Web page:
States must address concerns raised by autonomous weapons
Statement to the Meeting of the High Contracting Parties to the Convention on Prohibitions or Restrictions on the Use of Certain Conventional Weapons which may be Deemed to be Excessively Injurious or to Have Indiscriminate Effects (CCW), 13 to 15 November 2019.
The International Committee of the Red Cross (ICRC) welcomes the progress made in 2019 by the High Contracting Parties in the Group of Governmental Experts (GGE) on "Lethal Autonomous Weapon Systems" to address the legal and ethical issues raised by theses weapon. We thank the Chair of the GGE, Ljupco Jivan Gjorgjinski, for successfully guiding its work.
The ICRC also welcomes the GGE's Report (CCW/GGE.1/2019/3), notably its Conclusions in Part III, including the additional guiding principle on human-machine interaction to complement the ten guiding principles adopted in 2018, and its Recommendations in Part IV. The GGE report reaffirms the applicability of international humanitarian law (IHL) and the importance of a human-centered approach to the issues raised by autonomous weapon systems.
The ICRC's primary concern with weapon systems that can select and attack targets without human intervention is the loss of human control over the use of force. The unique characteristics of autonomous weapon systems heighten risks for civilians and raise challenges for IHL compliance and concerns about ethical acceptability.
The ICRC again calls on CCW High Contracting Parties to work to urgently address these challenges. In particular, as the ICRC recommended in its Working Paper submitted to the 2018 Meeting of High Contracting Parties (CCW/GGE.1/2018/CRP.1), the GGE must work to reach common understandings on the elements of human control over the critical functions of weapon systems needed for legal compliance and ethical acceptability. States must determine where lines should be drawn, and what form these limits should take – whether through policies, standards or new legally binding rules.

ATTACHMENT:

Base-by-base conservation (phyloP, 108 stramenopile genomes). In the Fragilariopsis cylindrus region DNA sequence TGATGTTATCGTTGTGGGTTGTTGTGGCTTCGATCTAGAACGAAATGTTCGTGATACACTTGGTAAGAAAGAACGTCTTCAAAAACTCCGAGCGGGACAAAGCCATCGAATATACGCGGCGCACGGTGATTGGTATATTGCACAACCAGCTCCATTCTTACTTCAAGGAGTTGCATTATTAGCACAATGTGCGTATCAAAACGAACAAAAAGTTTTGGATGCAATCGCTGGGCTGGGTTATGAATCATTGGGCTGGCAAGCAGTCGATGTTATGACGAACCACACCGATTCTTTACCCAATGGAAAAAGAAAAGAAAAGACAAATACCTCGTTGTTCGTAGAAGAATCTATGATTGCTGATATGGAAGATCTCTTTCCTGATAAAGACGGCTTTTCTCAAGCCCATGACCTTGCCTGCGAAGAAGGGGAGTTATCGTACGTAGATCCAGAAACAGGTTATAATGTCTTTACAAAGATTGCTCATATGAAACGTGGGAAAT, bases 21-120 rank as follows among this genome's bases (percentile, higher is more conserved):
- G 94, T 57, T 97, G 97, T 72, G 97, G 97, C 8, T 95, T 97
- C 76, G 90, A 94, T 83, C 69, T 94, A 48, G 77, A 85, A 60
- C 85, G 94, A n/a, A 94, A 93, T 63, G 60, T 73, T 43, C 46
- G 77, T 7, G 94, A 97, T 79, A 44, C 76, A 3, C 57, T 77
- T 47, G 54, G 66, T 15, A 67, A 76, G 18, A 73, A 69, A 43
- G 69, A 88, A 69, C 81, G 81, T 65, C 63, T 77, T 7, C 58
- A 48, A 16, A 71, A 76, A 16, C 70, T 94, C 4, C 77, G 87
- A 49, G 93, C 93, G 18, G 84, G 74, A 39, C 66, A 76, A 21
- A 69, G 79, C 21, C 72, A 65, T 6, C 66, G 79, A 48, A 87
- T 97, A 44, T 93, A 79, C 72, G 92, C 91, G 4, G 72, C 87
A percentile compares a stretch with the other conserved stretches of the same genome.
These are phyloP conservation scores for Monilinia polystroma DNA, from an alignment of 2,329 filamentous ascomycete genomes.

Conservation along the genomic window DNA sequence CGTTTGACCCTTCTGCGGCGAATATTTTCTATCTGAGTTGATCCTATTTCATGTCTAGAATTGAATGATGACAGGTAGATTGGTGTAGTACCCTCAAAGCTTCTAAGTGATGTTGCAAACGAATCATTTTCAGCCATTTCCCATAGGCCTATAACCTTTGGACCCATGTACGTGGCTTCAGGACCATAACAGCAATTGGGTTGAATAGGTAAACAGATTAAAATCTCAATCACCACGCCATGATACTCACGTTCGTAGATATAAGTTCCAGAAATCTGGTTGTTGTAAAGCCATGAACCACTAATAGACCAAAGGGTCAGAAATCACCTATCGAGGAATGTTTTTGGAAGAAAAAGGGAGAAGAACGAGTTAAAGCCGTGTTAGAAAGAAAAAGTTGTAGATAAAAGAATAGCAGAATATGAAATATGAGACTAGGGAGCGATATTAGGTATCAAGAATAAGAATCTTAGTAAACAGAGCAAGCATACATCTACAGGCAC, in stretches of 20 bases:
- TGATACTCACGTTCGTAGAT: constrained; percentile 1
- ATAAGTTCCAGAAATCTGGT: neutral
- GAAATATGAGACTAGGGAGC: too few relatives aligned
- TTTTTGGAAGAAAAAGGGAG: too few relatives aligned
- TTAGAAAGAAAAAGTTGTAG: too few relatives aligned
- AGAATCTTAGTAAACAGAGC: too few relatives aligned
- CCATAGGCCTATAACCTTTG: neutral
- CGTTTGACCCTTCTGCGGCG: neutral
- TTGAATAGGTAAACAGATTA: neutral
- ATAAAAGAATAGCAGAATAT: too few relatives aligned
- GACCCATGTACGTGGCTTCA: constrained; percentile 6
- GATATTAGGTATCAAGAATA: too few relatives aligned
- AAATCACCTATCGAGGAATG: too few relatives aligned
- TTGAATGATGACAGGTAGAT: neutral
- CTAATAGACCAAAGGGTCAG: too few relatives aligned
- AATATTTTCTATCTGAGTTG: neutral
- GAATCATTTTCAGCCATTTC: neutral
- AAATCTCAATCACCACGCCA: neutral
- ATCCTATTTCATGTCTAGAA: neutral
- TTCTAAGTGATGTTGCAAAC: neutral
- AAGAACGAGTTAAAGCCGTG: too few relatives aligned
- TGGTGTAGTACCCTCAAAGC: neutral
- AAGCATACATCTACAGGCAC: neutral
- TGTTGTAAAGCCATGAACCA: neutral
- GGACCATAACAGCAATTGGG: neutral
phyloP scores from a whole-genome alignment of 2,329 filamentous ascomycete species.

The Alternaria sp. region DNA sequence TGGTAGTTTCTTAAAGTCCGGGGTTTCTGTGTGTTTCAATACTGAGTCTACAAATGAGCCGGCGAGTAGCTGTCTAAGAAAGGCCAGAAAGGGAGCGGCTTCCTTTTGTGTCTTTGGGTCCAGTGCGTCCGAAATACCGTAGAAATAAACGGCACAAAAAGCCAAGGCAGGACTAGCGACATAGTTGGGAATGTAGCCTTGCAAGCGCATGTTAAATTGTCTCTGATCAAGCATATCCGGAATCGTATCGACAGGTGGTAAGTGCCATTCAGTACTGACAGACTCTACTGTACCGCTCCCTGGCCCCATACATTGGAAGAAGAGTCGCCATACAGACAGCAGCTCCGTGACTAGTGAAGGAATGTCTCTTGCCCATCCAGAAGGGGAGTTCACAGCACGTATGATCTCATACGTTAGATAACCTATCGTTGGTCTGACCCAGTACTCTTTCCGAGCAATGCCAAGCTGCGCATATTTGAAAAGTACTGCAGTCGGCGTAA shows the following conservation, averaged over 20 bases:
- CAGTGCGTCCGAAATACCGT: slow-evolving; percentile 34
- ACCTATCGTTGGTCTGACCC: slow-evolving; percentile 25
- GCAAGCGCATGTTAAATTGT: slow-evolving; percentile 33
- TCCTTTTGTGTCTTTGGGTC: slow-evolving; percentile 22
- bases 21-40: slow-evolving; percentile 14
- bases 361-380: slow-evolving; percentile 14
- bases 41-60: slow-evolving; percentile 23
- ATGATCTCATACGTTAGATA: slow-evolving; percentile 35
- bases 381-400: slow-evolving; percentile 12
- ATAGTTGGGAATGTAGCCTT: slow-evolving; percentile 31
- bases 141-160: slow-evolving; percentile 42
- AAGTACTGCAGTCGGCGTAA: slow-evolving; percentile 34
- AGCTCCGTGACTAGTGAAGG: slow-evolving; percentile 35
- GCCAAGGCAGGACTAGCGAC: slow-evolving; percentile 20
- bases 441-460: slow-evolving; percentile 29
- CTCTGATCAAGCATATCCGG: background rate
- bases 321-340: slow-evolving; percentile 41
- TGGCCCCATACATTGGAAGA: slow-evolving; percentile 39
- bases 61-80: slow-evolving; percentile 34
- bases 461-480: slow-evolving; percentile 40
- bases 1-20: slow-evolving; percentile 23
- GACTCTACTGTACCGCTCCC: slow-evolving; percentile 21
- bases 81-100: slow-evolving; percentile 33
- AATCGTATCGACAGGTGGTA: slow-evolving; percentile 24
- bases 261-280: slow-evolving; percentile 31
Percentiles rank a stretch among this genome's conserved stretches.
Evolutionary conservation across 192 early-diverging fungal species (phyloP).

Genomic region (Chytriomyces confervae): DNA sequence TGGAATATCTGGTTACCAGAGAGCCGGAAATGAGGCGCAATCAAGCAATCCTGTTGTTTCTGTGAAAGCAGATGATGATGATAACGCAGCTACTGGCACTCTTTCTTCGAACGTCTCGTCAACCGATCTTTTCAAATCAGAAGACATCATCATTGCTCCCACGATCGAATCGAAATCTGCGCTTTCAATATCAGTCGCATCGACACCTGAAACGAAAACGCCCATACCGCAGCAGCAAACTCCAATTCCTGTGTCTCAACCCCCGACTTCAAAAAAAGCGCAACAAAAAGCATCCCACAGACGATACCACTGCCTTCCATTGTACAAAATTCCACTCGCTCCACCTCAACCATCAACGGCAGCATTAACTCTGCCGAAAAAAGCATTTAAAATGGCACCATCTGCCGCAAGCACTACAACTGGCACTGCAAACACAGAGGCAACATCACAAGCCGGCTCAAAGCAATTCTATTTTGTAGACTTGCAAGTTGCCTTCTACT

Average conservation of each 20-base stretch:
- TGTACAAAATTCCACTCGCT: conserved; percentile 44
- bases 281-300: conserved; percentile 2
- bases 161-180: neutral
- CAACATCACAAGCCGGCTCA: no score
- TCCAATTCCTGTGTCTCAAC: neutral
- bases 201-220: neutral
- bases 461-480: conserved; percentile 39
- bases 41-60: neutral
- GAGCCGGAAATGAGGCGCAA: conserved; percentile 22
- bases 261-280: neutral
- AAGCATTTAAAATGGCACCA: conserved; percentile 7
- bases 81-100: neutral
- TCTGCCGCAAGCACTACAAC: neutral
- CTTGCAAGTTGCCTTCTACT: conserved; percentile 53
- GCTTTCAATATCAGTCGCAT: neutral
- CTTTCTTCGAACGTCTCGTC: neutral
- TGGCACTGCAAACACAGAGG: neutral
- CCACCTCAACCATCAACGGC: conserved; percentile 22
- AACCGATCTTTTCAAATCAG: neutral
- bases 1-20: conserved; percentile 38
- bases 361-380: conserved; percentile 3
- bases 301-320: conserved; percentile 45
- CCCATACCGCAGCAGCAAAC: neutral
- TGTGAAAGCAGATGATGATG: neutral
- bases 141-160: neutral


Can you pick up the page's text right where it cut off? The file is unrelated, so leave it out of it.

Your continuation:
Existing IHL rules already constrain autonomy in weapon systems. They establish responsibilities for combatants, who must retain the ability to make the context-specific judgments in carrying out attacks in armed conflict. But many questions remain about how these obligations should be interpreted and applied in light of the unique characteristics of autonomous weapon systems. IHL rules do not provide all the answers. Further, the limits dictated by ethical considerations may go beyond those found in existing IHL rules, notably with respect to anti-personnel systems.
The ICRC's focus is, as always, on protecting life and dignity of people affected by armed conflict and promoting respect for IHL. Against this background, it is clear to us that limits are needed on both the types of autonomous weapons and the types of situations in which they are used.
We call on States to address the following critical questions, among others:
- Is it legally and ethically acceptable to develop and use autonomous weapon systems that are designed to use force against persons?
- Is it legally and ethically acceptable to use autonomous weapon systems designed to use force against objects in areas where civilians and civilian objects are at risk?
- What limits should be set on the use of autonomous weapon systems to address their unpredictability? Should there be limits on their tasks, the duration (time-frame) and area (geographical scope) of their operation? Should there be human supervision with the ability to intervene and deactivate in real time?
The ICRC explains in more detail its views on the legal and ethical issues raised by autonomous weapon systems, and also by the use of artificial intelligence (AI) and machine learning in armed conflict, in a recently published report submitted to the 33rd International Conference of the Red Cross and Red Crescent, which will take place in Geneva in December.
After six years of discussions at the CCW, and as States begin to look ahead to the Sixth Review Conference of the CCW in 2021, the ICRC reiterates its call on CCW High Contracting Parties to act preventively before military technology developments overtake your deliberations.